Credit: FJSL

The Fondation Jeunes Scientifiques Luxembourg (FJSL) has announced that as the major competition for young scientists, Taiwan International Science Fair (TISF), drew to a close, two young Luxembourgers left Taipei with a 3rd and 4th prize, respectively.

Krzesimir Hyzyk (seventeen years old) won the 4th prize in the "Computer Science and Information Engineering" category and Steve Mendeleev (nineteen years old) won 3rd prize in the "Mathematics" category.

TISF is a prestigious competition on the Asian continent. From 27 January to 2 February 2024, it brought together competitors from 27 countries, including Macau, Hong Kong and Taiwan. These 600 budding scientists defended over 200 research and development projects in twelve categories (mathematics, chemistry, animal sciences, plant sciences, biochemistry, medicine and health sciences, engineering, social and behavioural sciences, physics and astronomy, earth and environmental sciences, computer science and information engineering and environmental engineering).

Krzesimir Hyzyk and Steve Mendeleev were selected by the Jonk Fuerscher National Contest in March 2023, to represent the Luxembourg delegation, under the aegis of FJSL and with the support of Paul Wurth SA.

With his "Local Positioning System" project, Krzesimir developed an alternative system to the traditional GPS (Global Positioning System). He designed from A to Z the software and hardware for a tool with multiple applications (from navigation to inventory tracking) and 50 times cheaper than products currently on the market. This is not Krzesimir's first time participating: this young computer prodigy, still in secondary school for a few months at the European School Luxembourg I, has been writing lines of code every day since he was a child and has already won several awards in other international competitions, such as the nearby CASTIC competition organised by mainland China. These competitions are opportunities "to connect with like-minded young people, while facilitating the discovery of new cultures" commented the new medal winner.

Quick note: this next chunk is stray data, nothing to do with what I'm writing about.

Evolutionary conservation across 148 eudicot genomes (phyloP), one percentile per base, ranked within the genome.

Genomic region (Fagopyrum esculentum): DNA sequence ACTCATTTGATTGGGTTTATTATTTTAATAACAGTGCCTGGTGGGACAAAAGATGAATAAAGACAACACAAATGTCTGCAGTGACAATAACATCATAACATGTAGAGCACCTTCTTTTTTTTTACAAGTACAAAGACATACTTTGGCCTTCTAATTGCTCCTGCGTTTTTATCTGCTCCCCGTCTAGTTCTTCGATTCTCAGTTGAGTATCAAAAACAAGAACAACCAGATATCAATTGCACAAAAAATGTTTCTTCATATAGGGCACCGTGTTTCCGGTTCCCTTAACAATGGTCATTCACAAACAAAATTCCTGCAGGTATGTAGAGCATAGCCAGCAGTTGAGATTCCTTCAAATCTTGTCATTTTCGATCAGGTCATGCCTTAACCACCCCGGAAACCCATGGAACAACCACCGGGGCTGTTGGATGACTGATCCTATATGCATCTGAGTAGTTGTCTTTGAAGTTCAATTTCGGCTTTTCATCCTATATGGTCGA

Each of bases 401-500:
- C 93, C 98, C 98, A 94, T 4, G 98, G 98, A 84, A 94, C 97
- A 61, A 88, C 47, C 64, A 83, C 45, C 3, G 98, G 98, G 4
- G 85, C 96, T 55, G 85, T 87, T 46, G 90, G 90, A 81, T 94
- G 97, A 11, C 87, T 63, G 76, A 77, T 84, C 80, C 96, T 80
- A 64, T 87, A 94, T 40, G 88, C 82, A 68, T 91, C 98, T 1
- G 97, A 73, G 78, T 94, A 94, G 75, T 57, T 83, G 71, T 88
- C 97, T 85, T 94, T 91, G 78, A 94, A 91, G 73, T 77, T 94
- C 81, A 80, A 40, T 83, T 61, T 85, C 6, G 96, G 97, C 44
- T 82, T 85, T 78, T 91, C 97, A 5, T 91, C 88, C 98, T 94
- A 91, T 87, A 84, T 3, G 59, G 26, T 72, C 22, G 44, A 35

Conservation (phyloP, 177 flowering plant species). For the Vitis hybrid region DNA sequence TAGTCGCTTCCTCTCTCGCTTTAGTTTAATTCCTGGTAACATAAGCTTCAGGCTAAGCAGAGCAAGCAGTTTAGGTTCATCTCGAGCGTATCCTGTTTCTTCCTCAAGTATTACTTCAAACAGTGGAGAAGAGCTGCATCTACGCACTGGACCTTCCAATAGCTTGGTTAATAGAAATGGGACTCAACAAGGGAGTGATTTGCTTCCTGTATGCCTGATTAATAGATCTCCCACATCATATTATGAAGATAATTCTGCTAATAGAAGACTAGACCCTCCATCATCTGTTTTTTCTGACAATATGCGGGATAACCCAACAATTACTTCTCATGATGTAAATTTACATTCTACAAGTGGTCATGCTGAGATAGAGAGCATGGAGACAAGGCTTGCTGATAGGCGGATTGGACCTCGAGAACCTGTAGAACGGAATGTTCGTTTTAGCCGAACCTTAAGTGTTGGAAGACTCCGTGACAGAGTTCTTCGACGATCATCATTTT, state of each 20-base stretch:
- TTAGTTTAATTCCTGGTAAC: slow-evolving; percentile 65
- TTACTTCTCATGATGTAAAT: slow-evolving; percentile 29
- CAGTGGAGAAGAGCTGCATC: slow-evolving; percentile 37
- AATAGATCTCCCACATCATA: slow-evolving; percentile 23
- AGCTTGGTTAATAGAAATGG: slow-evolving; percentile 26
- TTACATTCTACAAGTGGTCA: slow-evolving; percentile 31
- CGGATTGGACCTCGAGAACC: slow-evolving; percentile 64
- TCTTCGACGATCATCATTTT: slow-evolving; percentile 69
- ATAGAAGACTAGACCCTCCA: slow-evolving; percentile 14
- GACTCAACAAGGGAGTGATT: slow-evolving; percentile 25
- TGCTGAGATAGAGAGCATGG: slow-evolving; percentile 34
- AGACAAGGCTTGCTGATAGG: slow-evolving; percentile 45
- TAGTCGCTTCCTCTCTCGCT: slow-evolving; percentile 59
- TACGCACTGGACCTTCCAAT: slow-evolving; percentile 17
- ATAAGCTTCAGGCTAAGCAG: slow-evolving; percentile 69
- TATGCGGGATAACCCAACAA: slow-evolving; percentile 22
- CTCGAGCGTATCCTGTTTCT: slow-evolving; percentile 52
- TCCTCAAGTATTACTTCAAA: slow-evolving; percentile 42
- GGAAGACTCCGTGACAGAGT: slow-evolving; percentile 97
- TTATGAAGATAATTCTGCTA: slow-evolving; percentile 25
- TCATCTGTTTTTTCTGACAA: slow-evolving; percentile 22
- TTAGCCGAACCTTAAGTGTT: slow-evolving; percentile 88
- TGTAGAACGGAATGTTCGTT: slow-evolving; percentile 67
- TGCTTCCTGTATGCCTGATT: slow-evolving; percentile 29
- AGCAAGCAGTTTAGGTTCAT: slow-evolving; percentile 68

As for Steve Mendeleev, a former student of the International School of Luxembourg (ISL) and now in his first year of a Bachelor's degree at Stanford University, he presented solutions to a very particular mathematical problem still poorly studied: the trajectory of a ball in a three-dimensional billiard. More precisely, in a rectangular cuboïd whose sides have integer lengths - called an arithmetic billiard - how are the points of contact between the ball and the billiard's edges distributed? This work made it possible to generalise to 3D the results obtained for a 2D billiard at the University of Luxembourg.

In addition, a new symmetrical exchange agreement has just been signed between TISF representatives and the FJSL: participation in the Luxembourg International Science Expo - LISE, a non-competitive event organised annually by the FJSL - is now officially included among the special prizes awarded at the final ceremony of the Taipei competition. The prize was awarded last Friday to two Taiwanese talents:

- young chemist Long-Siang Lee for his project "Synthesis of functionalised mesoporous silica nanoparticles as drug delivery carriers for therapeutic agents";

- young physicist Yi-Feng Huang for his project "Mechanical Analysis of skipping stones with different attack angles".